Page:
Friday, January 17, 2014

COMMENTARY >> Message from Commander

By Col. Patrick J. Rhatigan
19th Airlift Wing commander

Airmen of the 19th,

It’s with great sadness that I report Team Little Rock lost an Airman this weekend to a reported suicide. The death of one of our own shocks and sickens us. Our first thoughts must immediately turn to the grieving family and friends, and give them our full support during this senseless tragedy.

I need all Airmen to close ranks and reach out to others by asking the simple question, “What can I do to help you?” Many people will have different reactions upon hearing this grave news, so be actively engaged to help them through this period. Also, I ask that you pay particularly close attention to those who already may have been depressed or contemplating suicide.

We must reiterate that every human life has value. Suicide does not solve anything, and leaves behind many loved ones who must cope with anger, disappointment and guilt. Suicides are preventable, so we are all disappointed when someone chooses suicide. Our Air Force has so many alternatives available to help our Airmen cope with the stress that life presents. Your physical, spiritual, mental and emotional health are critical to your quality of life, and in turn, your ability to do the mission and defend the Nation. That’s why our Air Force has Comprehensive Airman Fitness, to give you the tools to deal with the more distressing events that life throws at us. Resilience is the ability to work within the face of adversity and come out stronger on the other side.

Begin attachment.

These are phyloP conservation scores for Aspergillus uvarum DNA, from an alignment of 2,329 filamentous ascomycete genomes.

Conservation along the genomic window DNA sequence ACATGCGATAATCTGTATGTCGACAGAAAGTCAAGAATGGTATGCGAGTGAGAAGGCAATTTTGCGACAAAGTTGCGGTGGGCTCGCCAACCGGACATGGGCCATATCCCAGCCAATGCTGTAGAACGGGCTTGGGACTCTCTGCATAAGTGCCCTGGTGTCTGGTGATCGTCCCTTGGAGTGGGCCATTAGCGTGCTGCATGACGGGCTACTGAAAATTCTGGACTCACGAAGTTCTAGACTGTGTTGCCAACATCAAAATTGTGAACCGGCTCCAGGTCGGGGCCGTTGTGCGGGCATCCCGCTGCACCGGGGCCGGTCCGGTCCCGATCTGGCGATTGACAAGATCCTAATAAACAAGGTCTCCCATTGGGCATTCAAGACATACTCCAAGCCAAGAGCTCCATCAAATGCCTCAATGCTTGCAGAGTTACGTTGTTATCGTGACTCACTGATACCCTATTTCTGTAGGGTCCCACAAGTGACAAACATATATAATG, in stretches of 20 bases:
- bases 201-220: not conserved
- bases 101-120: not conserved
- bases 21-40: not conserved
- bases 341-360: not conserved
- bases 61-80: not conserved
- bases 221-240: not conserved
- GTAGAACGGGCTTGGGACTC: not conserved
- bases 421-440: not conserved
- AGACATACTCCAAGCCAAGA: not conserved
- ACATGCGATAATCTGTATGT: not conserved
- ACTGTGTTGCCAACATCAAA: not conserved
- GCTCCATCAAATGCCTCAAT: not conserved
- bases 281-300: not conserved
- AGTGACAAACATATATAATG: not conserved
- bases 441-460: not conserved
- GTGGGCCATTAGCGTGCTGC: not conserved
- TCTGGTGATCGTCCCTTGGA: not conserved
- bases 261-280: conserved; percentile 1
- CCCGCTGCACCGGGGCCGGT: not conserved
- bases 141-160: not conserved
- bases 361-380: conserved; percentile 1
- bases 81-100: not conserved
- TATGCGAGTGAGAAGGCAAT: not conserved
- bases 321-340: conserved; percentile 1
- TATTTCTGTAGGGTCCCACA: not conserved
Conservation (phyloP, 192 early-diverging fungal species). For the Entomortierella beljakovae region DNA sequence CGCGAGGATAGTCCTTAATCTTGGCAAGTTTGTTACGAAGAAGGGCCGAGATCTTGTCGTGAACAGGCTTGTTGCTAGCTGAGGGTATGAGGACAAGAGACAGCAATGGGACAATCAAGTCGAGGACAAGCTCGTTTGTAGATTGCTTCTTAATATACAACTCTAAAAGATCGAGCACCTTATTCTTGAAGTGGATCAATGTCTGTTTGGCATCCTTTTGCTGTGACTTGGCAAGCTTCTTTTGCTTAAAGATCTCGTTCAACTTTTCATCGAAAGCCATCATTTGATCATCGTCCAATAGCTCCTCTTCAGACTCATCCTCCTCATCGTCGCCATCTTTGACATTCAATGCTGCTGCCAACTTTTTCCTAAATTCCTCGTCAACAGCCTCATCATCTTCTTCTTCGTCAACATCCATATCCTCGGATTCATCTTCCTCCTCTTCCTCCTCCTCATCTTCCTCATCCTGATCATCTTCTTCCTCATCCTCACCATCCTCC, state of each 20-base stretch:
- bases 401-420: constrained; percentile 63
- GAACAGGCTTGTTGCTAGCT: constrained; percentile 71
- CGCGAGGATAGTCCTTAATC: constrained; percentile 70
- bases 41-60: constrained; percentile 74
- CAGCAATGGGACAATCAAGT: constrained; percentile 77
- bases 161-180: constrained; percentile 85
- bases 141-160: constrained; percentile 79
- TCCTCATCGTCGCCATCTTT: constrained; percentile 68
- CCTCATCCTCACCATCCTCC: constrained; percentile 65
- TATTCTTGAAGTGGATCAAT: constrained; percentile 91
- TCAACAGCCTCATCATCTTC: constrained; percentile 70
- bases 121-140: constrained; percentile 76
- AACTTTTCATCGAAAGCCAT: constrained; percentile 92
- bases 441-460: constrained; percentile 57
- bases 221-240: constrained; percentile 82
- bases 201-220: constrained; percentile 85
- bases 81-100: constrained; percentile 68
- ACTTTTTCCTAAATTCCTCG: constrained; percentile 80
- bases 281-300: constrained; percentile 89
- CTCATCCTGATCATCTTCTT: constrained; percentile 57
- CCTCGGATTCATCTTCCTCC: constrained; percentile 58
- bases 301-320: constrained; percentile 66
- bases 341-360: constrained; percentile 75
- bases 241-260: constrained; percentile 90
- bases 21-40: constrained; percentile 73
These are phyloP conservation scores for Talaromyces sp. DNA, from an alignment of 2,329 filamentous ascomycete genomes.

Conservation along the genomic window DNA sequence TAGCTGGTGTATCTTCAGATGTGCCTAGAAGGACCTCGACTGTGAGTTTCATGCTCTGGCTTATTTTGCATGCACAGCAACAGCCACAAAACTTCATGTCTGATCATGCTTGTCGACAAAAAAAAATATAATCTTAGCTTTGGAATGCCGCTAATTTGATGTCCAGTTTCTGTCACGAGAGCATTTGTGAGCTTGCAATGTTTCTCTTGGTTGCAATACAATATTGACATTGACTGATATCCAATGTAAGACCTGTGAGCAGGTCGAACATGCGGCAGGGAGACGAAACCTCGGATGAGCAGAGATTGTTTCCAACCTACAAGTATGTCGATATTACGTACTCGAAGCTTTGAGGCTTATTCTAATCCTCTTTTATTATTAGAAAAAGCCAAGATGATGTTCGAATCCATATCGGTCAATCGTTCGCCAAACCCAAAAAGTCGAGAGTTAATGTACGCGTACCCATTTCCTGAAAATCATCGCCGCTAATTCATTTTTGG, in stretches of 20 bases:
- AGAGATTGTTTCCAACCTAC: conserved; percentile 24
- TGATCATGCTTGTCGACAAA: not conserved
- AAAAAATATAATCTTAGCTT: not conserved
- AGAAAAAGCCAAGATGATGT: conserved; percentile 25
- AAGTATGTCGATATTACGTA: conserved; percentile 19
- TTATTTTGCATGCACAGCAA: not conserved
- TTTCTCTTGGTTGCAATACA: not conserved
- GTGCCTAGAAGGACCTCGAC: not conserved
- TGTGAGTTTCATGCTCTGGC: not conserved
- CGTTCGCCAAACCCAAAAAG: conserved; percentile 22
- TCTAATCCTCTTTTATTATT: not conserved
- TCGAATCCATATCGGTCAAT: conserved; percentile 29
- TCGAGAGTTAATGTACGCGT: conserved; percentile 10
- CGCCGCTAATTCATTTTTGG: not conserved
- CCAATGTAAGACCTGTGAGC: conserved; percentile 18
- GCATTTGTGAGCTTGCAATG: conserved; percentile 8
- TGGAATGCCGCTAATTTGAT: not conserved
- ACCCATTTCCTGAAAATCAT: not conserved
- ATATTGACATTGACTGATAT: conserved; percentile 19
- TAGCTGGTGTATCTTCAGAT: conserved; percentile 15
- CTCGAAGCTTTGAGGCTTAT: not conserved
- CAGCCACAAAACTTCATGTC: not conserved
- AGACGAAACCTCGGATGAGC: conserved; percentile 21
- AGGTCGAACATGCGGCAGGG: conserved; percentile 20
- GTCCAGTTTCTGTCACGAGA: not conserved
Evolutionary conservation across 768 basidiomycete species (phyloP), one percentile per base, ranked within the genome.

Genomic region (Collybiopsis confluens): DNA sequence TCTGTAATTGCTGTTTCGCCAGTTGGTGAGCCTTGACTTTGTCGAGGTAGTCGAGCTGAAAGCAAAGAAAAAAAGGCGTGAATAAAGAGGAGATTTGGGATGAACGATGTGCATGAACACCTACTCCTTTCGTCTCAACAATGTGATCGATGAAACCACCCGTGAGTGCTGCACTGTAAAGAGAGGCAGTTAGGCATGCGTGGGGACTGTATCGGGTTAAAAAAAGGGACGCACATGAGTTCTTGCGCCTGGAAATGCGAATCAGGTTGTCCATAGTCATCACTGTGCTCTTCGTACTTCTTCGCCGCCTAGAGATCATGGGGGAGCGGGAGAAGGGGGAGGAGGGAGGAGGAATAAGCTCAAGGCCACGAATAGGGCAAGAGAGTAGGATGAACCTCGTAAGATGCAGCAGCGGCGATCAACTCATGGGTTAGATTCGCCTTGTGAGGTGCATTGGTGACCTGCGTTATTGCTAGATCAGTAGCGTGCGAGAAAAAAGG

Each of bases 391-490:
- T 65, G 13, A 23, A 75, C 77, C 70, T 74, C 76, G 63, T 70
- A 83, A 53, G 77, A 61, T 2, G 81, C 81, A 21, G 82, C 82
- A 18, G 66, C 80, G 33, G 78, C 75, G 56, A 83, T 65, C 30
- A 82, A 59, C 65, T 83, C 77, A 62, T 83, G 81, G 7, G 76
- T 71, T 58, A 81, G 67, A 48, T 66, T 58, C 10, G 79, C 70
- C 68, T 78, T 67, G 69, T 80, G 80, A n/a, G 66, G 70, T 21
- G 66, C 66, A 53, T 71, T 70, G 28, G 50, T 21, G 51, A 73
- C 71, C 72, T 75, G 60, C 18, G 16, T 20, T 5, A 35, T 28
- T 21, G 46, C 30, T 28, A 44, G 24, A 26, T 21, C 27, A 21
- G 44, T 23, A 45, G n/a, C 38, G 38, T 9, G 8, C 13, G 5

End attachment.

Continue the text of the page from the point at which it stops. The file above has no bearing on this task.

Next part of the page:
The Wingman concept was made for times like this. Look out for each other. Ask the question, face to face, with someone who may be struggling. While no segment of the Air Force is immune to suicide, there are known high-risk populations and known common risk factors, like relationship problems, alcohol or drug misuse, discipline or legal issues, financial troubles and a history of mental health diagnosis. Our Air Force recognizes suicide as a major threat to the wellness and readiness of our Force, one that requires active and persistent involvement from commanders, supervisors, and peers at all levels of the organization. 

Every Airman’s life is valuable. Please help me in preventing suicides...your leadership matters.

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